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US authorities agree to urgent medical examination of Russian pilot Konstantin Yaroshenko

February 17, 2014, 22:37 UTC+3 MOSCOW
In September 2011, a U.S court sentenced Yaroshenko to 20 years in prison for having been allegedly involved in a criminal ring organised for smuggling a large shipment of cocaine
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© ITAR-TASS/Valery Matytsin

MOSCOW, February 17, 22:19 /ITAR-TASS/. The American authorities have agreed to allow an urgent medical examination of Russian pilot Konstantin Yaroshenko, who has been sentenced in the United States to a long prison on drug smuggling charges.

“The condition of Russian citizen Yaroshenko, who was unfairly sentenced in the United States to a long prison term, remains a matter of serious concern,” the Russian Foreign Ministry’s commissioner for human rights, democracy and the rule of law Konstantin Dolgov said on Monday, February 15.

“The joint efforts of Russian diplomats and American lawyer Alexei Tarasov, who confirmed after a meeting with our compatriot in prison that he [Yaroshenko] needed urgent medical attention, helped secure the American authorities’ consent to an urgent medical examination,” Dolgov said.

The Russian Foreign Ministry and the Russian Consulate General in New York are now in contact with the U.S. Department of State and Department of Justice, negotiating a possible visit to Yaroshenko by Russian representatives, including the Russian Foreign Ministry’s commissioner for human rights, democracy and the rule of law, senior diplomats from the Russian Embassy in Washington and the Russian Consulate General in New York, as well as competent doctors.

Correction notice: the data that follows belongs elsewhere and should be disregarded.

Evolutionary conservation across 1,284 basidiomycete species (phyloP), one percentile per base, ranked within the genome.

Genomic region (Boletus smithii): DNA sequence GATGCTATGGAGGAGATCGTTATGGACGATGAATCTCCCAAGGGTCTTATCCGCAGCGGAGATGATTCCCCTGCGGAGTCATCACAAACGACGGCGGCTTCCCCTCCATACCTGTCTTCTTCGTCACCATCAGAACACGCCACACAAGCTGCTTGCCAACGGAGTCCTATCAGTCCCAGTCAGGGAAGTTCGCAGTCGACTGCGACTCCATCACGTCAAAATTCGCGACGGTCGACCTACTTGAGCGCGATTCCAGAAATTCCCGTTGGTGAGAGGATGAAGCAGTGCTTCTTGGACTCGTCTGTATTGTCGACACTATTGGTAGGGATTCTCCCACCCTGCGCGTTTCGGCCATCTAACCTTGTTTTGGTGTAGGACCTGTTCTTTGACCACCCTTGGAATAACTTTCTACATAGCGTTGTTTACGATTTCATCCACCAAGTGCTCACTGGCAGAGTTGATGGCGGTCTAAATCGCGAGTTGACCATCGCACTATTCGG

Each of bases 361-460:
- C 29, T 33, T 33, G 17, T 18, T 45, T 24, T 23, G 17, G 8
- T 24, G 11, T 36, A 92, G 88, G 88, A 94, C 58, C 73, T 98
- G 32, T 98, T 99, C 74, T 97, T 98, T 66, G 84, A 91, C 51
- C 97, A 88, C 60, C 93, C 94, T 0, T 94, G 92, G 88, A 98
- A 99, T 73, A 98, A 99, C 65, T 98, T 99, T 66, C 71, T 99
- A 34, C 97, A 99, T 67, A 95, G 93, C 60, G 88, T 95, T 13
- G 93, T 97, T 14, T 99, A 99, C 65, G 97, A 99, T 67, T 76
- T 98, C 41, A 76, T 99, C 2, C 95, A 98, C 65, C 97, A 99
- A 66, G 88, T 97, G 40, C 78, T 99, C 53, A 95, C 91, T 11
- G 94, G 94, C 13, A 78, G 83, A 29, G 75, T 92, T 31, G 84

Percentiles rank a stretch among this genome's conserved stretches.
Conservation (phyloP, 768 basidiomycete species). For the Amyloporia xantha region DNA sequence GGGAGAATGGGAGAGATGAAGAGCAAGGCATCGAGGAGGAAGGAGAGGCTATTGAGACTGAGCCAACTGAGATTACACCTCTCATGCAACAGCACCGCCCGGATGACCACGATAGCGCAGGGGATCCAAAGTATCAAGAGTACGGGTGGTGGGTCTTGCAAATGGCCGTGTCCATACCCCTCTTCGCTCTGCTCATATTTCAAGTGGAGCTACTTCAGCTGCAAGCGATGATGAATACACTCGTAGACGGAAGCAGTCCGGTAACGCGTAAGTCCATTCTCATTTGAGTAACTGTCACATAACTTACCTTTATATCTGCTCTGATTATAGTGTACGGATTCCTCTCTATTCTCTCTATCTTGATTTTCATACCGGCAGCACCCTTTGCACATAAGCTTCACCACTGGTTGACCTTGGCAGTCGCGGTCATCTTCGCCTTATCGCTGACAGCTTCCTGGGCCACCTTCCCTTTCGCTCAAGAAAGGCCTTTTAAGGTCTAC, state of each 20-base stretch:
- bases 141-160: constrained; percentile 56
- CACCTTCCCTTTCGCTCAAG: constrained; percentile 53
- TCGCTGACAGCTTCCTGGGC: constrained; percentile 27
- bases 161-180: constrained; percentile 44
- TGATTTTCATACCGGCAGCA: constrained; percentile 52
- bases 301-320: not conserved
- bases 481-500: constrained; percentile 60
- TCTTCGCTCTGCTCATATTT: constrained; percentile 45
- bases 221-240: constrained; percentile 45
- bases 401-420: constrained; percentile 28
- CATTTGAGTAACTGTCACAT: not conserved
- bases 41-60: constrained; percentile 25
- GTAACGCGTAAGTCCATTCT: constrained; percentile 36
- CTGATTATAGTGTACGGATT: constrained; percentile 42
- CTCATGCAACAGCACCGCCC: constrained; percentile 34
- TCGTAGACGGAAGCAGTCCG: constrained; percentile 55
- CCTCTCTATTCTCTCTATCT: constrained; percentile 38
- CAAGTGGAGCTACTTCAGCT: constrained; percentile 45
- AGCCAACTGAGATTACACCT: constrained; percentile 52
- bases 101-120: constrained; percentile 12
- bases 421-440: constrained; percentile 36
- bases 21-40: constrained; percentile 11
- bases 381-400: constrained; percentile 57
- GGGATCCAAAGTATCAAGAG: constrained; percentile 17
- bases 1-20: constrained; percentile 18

“We hope that our specialists will be able to conduct full examination of the Russian citizen unhindered, preferably together with American medics, and prescribe necessary treatment to him,” Dolgov said.

“We state once again that we will not tolerate the situation where Yaroshenko’s life has been put in danger with the connivance of the prison administration and actual overlook on the part of the federal agencies which bear full responsibility for his health. We expect the American side to be guided by humane considerations in the first place and comply with the pertinent international obligations,” the diplomat said.

Yaroshenko has been suffering from heart problems over the past two weeks and trying unsuccessfully to get medical attention, his lawyer Tarasov said.